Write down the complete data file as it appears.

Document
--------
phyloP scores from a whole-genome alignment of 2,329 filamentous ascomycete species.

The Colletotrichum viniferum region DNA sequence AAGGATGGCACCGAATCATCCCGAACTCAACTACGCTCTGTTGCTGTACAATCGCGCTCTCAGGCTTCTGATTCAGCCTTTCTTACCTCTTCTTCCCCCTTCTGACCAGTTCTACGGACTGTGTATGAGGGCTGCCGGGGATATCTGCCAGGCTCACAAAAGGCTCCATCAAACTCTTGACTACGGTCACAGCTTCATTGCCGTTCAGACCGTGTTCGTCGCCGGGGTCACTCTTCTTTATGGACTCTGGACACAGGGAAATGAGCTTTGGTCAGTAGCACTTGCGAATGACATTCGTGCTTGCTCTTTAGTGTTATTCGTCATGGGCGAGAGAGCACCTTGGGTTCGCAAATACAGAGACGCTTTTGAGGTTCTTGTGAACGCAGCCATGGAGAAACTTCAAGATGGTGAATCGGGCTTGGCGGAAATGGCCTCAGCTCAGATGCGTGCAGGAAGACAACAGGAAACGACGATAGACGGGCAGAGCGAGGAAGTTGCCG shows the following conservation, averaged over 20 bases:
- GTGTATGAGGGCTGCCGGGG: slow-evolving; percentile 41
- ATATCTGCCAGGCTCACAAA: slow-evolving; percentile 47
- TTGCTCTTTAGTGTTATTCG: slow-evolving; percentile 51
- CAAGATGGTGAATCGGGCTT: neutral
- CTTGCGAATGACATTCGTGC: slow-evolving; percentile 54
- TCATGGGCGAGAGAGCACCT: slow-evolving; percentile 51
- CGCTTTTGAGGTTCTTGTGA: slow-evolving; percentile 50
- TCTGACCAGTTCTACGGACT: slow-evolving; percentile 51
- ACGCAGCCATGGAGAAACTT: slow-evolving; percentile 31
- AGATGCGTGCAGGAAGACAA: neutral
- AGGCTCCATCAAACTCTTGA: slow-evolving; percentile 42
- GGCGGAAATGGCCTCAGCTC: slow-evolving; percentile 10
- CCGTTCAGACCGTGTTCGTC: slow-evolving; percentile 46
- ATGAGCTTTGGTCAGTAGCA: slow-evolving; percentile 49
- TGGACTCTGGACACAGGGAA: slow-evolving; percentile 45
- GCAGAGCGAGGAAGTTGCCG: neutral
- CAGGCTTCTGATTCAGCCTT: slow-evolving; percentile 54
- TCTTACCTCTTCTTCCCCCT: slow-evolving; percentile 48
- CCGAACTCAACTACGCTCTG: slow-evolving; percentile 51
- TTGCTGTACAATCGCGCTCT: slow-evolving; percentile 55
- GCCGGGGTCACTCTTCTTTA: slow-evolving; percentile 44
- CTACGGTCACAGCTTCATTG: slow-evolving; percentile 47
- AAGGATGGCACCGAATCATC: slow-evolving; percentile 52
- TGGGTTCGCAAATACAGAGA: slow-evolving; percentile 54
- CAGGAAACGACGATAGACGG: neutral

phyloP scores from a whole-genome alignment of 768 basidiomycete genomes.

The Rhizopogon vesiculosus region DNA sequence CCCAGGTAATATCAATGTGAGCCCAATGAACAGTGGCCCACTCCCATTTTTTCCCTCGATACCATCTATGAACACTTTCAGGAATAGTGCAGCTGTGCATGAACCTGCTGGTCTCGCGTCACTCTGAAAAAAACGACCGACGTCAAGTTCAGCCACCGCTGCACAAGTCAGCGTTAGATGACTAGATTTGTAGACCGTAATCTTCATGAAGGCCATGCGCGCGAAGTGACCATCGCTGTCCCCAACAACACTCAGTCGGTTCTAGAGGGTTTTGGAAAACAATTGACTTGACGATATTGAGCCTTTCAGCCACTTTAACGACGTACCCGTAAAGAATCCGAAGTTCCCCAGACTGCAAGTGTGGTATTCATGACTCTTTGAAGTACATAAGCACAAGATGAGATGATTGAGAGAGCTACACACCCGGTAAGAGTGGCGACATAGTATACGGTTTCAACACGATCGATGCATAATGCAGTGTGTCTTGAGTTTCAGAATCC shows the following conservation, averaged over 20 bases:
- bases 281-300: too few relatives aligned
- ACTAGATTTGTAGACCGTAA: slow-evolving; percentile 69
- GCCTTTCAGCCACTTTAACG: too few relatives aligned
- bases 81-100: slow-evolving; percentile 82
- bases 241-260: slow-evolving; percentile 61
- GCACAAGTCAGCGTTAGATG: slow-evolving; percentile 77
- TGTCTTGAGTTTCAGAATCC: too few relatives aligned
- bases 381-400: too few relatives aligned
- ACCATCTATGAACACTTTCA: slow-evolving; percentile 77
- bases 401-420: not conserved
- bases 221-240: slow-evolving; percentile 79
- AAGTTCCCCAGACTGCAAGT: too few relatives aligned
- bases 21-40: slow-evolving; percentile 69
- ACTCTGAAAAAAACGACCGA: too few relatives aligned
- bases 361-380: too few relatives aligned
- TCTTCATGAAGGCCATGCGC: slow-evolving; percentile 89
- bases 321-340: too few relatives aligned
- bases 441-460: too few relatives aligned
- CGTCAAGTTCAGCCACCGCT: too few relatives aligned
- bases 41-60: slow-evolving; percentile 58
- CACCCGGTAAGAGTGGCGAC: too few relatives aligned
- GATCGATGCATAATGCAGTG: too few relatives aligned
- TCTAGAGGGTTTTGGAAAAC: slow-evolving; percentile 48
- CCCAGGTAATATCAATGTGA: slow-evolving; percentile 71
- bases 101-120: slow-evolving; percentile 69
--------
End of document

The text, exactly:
phyloP scores from a whole-genome alignment of 2,329 filamentous ascomycete species.

The Colletotrichum viniferum region DNA sequence AAGGATGGCACCGAATCATCCCGAACTCAACTACGCTCTGTTGCTGTACAATCGCGCTCTCAGGCTTCTGATTCAGCCTTTCTTACCTCTTCTTCCCCCTTCTGACCAGTTCTACGGACTGTGTATGAGGGCTGCCGGGGATATCTGCCAGGCTCACAAAAGGCTCCATCAAACTCTTGACTACGGTCACAGCTTCATTGCCGTTCAGACCGTGTTCGTCGCCGGGGTCACTCTTCTTTATGGACTCTGGACACAGGGAAATGAGCTTTGGTCAGTAGCACTTGCGAATGACATTCGTGCTTGCTCTTTAGTGTTATTCGTCATGGGCGAGAGAGCACCTTGGGTTCGCAAATACAGAGACGCTTTTGAGGTTCTTGTGAACGCAGCCATGGAGAAACTTCAAGATGGTGAATCGGGCTTGGCGGAAATGGCCTCAGCTCAGATGCGTGCAGGAAGACAACAGGAAACGACGATAGACGGGCAGAGCGAGGAAGTTGCCG shows the following conservation, averaged over 20 bases:
- GTGTATGAGGGCTGCCGGGG: slow-evolving; percentile 41
- ATATCTGCCAGGCTCACAAA: slow-evolving; percentile 47
- TTGCTCTTTAGTGTTATTCG: slow-evolving; percentile 51
- CAAGATGGTGAATCGGGCTT: neutral
- CTTGCGAATGACATTCGTGC: slow-evolving; percentile 54
- TCATGGGCGAGAGAGCACCT: slow-evolving; percentile 51
- CGCTTTTGAGGTTCTTGTGA: slow-evolving; percentile 50
- TCTGACCAGTTCTACGGACT: slow-evolving; percentile 51
- ACGCAGCCATGGAGAAACTT: slow-evolving; percentile 31
- AGATGCGTGCAGGAAGACAA: neutral
- AGGCTCCATCAAACTCTTGA: slow-evolving; percentile 42
- GGCGGAAATGGCCTCAGCTC: slow-evolving; percentile 10
- CCGTTCAGACCGTGTTCGTC: slow-evolving; percentile 46
- ATGAGCTTTGGTCAGTAGCA: slow-evolving; percentile 49
- TGGACTCTGGACACAGGGAA: slow-evolving; percentile 45
- GCAGAGCGAGGAAGTTGCCG: neutral
- CAGGCTTCTGATTCAGCCTT: slow-evolving; percentile 54
- TCTTACCTCTTCTTCCCCCT: slow-evolving; percentile 48
- CCGAACTCAACTACGCTCTG: slow-evolving; percentile 51
- TTGCTGTACAATCGCGCTCT: slow-evolving; percentile 55
- GCCGGGGTCACTCTTCTTTA: slow-evolving; percentile 44
- CTACGGTCACAGCTTCATTG: slow-evolving; percentile 47
- AAGGATGGCACCGAATCATC: slow-evolving; percentile 52
- TGGGTTCGCAAATACAGAGA: slow-evolving; percentile 54
- CAGGAAACGACGATAGACGG: neutral

phyloP scores from a whole-genome alignment of 768 basidiomycete genomes.

The Rhizopogon vesiculosus region DNA sequence CCCAGGTAATATCAATGTGAGCCCAATGAACAGTGGCCCACTCCCATTTTTTCCCTCGATACCATCTATGAACACTTTCAGGAATAGTGCAGCTGTGCATGAACCTGCTGGTCTCGCGTCACTCTGAAAAAAACGACCGACGTCAAGTTCAGCCACCGCTGCACAAGTCAGCGTTAGATGACTAGATTTGTAGACCGTAATCTTCATGAAGGCCATGCGCGCGAAGTGACCATCGCTGTCCCCAACAACACTCAGTCGGTTCTAGAGGGTTTTGGAAAACAATTGACTTGACGATATTGAGCCTTTCAGCCACTTTAACGACGTACCCGTAAAGAATCCGAAGTTCCCCAGACTGCAAGTGTGGTATTCATGACTCTTTGAAGTACATAAGCACAAGATGAGATGATTGAGAGAGCTACACACCCGGTAAGAGTGGCGACATAGTATACGGTTTCAACACGATCGATGCATAATGCAGTGTGTCTTGAGTTTCAGAATCC shows the following conservation, averaged over 20 bases:
- bases 281-300: too few relatives aligned
- ACTAGATTTGTAGACCGTAA: slow-evolving; percentile 69
- GCCTTTCAGCCACTTTAACG: too few relatives aligned
- bases 81-100: slow-evolving; percentile 82
- bases 241-260: slow-evolving; percentile 61
- GCACAAGTCAGCGTTAGATG: slow-evolving; percentile 77
- TGTCTTGAGTTTCAGAATCC: too few relatives aligned
- bases 381-400: too few relatives aligned
- ACCATCTATGAACACTTTCA: slow-evolving; percentile 77
- bases 401-420: not conserved
- bases 221-240: slow-evolving; percentile 79
- AAGTTCCCCAGACTGCAAGT: too few relatives aligned
- bases 21-40: slow-evolving; percentile 69
- ACTCTGAAAAAAACGACCGA: too few relatives aligned
- bases 361-380: too few relatives aligned
- TCTTCATGAAGGCCATGCGC: slow-evolving; percentile 89
- bases 321-340: too few relatives aligned
- bases 441-460: too few relatives aligned
- CGTCAAGTTCAGCCACCGCT: too few relatives aligned
- bases 41-60: slow-evolving; percentile 58
- CACCCGGTAAGAGTGGCGAC: too few relatives aligned
- GATCGATGCATAATGCAGTG: too few relatives aligned
- TCTAGAGGGTTTTGGAAAAC: slow-evolving; percentile 48
- CCCAGGTAATATCAATGTGA: slow-evolving; percentile 71
- bases 101-120: slow-evolving; percentile 69